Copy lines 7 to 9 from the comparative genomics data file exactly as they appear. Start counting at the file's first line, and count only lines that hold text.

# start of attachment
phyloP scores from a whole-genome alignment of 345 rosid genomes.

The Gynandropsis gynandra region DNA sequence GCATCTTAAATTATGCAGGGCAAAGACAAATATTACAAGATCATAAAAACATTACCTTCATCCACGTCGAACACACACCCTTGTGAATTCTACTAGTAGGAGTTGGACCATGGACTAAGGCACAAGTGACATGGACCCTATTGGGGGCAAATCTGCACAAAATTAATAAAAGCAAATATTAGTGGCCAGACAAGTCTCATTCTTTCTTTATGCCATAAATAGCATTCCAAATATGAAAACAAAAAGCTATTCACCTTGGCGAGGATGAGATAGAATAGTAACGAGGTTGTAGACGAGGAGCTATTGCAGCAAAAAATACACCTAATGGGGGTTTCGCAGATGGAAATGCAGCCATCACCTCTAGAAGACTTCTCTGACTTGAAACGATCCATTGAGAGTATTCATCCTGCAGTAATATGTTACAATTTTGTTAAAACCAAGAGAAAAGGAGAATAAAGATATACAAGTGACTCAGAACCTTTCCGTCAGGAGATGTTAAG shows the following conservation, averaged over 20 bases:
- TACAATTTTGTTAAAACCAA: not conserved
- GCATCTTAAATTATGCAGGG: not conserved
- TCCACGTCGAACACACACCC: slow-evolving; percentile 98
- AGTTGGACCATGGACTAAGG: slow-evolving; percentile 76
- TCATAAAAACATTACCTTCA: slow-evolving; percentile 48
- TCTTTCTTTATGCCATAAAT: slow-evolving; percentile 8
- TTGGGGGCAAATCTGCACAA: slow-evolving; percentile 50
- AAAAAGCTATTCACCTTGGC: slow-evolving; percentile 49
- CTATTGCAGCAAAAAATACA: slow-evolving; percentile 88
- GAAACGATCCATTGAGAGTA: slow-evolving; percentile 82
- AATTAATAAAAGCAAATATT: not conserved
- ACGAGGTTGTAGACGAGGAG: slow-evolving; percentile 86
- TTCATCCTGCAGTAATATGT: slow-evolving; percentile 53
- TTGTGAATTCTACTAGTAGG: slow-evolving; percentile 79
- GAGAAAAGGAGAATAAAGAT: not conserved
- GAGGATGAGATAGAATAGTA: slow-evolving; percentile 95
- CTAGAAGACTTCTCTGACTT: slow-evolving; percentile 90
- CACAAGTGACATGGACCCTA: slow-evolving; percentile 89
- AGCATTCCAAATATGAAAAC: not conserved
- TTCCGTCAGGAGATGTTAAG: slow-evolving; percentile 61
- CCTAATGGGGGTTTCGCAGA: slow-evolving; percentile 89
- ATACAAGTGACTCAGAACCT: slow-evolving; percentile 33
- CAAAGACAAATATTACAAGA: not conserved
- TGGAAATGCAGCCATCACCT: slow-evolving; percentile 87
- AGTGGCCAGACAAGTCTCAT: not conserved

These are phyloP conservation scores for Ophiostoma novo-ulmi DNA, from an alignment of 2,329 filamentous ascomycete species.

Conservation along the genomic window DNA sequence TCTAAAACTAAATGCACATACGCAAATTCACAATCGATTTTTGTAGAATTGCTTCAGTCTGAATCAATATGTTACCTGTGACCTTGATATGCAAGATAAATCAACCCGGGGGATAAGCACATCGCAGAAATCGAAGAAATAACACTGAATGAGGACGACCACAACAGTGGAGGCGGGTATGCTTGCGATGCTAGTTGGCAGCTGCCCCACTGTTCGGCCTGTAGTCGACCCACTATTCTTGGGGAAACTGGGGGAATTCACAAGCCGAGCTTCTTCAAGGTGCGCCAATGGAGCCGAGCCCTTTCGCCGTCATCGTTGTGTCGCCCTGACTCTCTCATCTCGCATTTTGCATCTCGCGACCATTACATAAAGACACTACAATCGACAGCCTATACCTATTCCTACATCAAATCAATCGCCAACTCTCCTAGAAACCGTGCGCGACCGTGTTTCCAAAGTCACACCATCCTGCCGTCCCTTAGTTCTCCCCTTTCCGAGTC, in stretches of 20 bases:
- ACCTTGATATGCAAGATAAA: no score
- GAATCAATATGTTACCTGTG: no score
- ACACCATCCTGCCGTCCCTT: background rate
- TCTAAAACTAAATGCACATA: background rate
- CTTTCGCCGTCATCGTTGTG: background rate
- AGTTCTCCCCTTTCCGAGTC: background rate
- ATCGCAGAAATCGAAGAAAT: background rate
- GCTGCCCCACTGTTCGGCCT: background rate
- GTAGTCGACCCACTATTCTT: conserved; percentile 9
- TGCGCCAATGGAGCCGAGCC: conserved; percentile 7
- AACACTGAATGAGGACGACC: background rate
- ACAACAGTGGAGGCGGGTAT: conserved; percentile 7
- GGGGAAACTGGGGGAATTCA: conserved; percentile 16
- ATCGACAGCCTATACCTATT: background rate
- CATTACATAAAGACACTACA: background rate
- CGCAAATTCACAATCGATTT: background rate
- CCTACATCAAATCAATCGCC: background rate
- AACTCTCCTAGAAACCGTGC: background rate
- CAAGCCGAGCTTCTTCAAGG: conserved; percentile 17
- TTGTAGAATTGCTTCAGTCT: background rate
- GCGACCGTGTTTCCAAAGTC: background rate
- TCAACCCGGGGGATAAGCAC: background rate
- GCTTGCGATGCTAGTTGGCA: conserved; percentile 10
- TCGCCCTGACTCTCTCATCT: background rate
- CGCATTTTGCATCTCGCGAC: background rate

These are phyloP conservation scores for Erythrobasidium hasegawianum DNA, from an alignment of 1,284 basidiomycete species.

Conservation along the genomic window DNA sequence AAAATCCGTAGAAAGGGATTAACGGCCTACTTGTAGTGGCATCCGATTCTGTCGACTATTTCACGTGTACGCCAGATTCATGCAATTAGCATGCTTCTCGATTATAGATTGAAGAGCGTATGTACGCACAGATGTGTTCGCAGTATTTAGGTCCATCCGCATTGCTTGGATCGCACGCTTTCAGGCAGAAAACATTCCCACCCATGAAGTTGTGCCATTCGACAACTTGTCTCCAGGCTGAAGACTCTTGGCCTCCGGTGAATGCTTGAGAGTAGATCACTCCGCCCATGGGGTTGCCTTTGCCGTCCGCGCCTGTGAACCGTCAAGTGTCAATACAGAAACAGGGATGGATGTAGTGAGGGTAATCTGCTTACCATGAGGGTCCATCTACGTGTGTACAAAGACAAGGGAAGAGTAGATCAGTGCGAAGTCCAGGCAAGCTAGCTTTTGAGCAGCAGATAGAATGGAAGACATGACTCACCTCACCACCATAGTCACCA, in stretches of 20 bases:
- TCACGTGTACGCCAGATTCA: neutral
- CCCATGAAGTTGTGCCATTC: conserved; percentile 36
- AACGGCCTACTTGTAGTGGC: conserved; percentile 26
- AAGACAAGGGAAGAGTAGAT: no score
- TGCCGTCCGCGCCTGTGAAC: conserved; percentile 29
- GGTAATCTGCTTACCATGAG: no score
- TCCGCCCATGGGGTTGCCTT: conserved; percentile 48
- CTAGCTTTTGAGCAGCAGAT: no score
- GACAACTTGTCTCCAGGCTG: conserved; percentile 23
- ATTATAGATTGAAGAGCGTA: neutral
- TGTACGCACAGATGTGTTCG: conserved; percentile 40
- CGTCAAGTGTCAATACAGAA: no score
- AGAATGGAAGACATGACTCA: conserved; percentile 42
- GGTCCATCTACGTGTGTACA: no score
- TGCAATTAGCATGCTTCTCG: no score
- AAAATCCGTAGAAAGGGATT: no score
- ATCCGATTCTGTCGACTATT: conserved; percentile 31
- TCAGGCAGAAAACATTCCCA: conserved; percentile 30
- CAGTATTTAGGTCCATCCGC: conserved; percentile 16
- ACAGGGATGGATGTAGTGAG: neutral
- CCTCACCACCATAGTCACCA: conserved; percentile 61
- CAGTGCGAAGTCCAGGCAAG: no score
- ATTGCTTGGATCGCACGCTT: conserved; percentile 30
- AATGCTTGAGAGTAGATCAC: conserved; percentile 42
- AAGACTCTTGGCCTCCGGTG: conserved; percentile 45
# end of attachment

- TCATAAAAACATTACCTTCA: slow-evolving; percentile 48
- TCTTTCTTTATGCCATAAAT: slow-evolving; percentile 8
- TTGGGGGCAAATCTGCACAA: slow-evolving; percentile 50